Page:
- Holidays and Celebrations
Christmas in the Philippines : Traditional Filipino Dishes on Christmas Eve
THE CHRISTMAS TRADITION IN THE PHILIPPINES
Filipinos are very religious and family-oriented by nature. Nothing could ever measure to being with your family and love-ones on special occasions like birthdays, Christening, anniversaries, New Year, and of course Christmas. Filipinos have high regards for Christmas, having known as the ones who celebrates this sacred day the longest and in the moss blissful way.
Christmas preparation starts as early as September and the Christmas season does not only focus on just the eve and the Christmas day itself. Filipinos have this "simbang gabi" (Attending mass) that starts on the 16th of December and ends on the 24th, a day before Christmas. Filipinos ritually attends the mass for nine consecutive days. Then have their festive celebration of the tradional "Noche Buena" (Christmas Eve).
For the Noche Buena, you would see variety of mouth-watering dishes, from desserts, to the main course and you'll get full even at the sight of these Filipino Christmas cuisine.
So what will you find on a traditional Christmas dinner in the typical Philippines setting?
CHRISTMAS IN THE PHILIPPINES:
- Christmas Traditions Philippines
The Christmas Traditions of the Philippines are based on the religion of the Philippines. There are various Christmas traditions in the Philippines that are celebrated and practiced by this country.
- Christmas in the Philippines | Philippines Guide
Christmas in the Philippines is quite unique with its very own traditions and symbols. The cold night of the Christmas season is matched by the warm family ties and friendship that is extended by the Filipinos. Christmas in the Philippines is a time
Let us start with the main course. What are the major dishes that you can find on the Christmas tables of the Filipino community?
- Lechon (Roasted Pig) - This is the number one to-die-for food for the Filipinos. It's a roasted pig over charcoal. With very crispy skin and tender meat inside, then match it with a sweet and spicy sauce, you'll surely crave for it. Well, just don't eat TOO much or your blood pressure will shoot up triple times. It's quite pricey for a dish though since it's worth the montly salary of an average Filipno, but definitely worth every penny.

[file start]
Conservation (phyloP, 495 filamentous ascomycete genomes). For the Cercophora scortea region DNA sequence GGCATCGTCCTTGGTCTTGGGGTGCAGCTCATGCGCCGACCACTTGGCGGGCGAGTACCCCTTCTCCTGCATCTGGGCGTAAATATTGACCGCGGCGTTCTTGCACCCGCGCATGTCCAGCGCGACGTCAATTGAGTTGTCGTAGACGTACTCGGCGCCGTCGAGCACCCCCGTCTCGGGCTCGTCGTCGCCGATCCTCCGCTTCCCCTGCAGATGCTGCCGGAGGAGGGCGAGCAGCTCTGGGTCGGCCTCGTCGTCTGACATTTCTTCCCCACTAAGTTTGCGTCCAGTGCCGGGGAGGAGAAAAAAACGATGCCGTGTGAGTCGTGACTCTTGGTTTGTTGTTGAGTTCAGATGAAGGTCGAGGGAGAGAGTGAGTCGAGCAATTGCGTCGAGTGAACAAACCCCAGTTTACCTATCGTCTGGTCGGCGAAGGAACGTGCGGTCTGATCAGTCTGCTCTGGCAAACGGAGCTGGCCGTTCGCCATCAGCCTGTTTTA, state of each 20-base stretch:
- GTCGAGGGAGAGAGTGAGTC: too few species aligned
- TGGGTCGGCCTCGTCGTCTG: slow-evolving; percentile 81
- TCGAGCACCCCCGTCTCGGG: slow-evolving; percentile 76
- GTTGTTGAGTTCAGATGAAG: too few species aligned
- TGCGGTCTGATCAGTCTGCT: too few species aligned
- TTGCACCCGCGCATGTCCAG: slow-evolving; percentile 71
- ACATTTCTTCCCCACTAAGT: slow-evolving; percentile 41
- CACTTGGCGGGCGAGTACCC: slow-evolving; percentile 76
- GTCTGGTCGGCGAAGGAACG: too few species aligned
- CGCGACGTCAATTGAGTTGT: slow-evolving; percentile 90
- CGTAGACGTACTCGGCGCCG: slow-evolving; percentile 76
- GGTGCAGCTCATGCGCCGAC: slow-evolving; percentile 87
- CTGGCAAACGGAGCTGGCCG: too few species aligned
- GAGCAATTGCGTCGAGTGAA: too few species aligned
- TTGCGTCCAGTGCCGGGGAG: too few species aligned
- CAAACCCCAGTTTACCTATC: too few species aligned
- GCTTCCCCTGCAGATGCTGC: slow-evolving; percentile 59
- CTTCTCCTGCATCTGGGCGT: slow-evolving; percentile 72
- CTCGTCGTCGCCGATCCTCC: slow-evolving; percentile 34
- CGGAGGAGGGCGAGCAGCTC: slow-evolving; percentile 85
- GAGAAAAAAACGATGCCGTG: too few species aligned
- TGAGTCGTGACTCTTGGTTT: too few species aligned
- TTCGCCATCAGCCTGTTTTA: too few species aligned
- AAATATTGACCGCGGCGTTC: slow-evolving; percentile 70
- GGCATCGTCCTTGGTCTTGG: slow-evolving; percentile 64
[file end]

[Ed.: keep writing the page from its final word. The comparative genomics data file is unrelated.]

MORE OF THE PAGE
- Holiday Ham - You always see this as part of the Christmas dinner. It's actually called Chinese Ham (I wonder why Filipino loves it), a bulk of pork sweetened with honey and pineapple extract. You can make one at home, but if you are like me, who's so into last minute preparation, then you can buy it from supermarkets.
- Spaghetti - Noodles would always be part of the Christmas dinner too. Not all kids go for heavy meals and children would prefer eating pasta than eating meals with load of vegetables on it. You can have it the way you want it to be- tomato based, pesto, carbonara, tuna pasta, or the typical Filipino sweet spaghetti.
- Lumpia (Spring rolls) - I consider spring rolls as finger food, since you can eat lumpia by itself. Doing it is easy. Wrap ground beef with chopped onions, mashed potatoes and carrots, add some spices, then fry it and you're done. Spring rolls are also famous on different occasions, having an easy-to-follow recipe and easy-to-find and low-cost ingredient. Plus the fact that it taste real good!
- Rellenong Manok (Baked Stuffed Chicken) - This is also being served as part of the grand Christmas Eve dinner. Deboned chicken stuffed with ham, pork, onions and sausages- a recipe that tastes like heaven! I haven't tried cooking this one yet, but I surely will include it as part of my Christmas menu.
- Kare-kare (Ox Stripe in Peanut Sauce) - Kare-kare is one of the challenging Filipino dishes that I have yet to prepare. You would have to ground peanuts yourself to serve as sauce, then blend everything to have a good outcome. This is being served well with a fish sauce (bagoong) that I am allergic to. they say I am missing half of my life. Well, Id rather not eat something I can't than afford getting rashes all over my body.
- Beef Caldereta (Spicy Beef Stew in Tomato Sauce) - I never get tired of eating and cooking this dish. It's easy to cook, it will just take long to wait for the meatbe tender. You can eat Caldereta with rice, put that thicks sauce on top of your rice, or you can match it with a bottle of beer while celebrating Christmas with your family.
So we're done with the heavy scrupmtous meal. So what are the other food you will find on a typical Filipno Christmas setting?
- Queso De Bola (Ball-shaped Cheese) - This is a dutch cheese that is covered with red wax, of course not the type of wax that we use on the floor or hair. The price is too much for a cheese, but the odd salty taste is just perfect for breads.
- Tsokolate (Hot Chocolate Milk) - The native hot chocolate drink made purely of cocoa, being served after dinner as part of the dessert and while waiting for the small hand of the clock to hit number 12 so you can say "MERRY CHRISTMAS!" to your love ones.
- Leche Flan (Caramel Custard or Creme Custard)- This is the most popular dessert in the Philippines at all times. Nothing could be better than eating a very simple dessert, made of egg, an milk and sugar. Cooking this native dessert would just take you twenty to thrity minutes.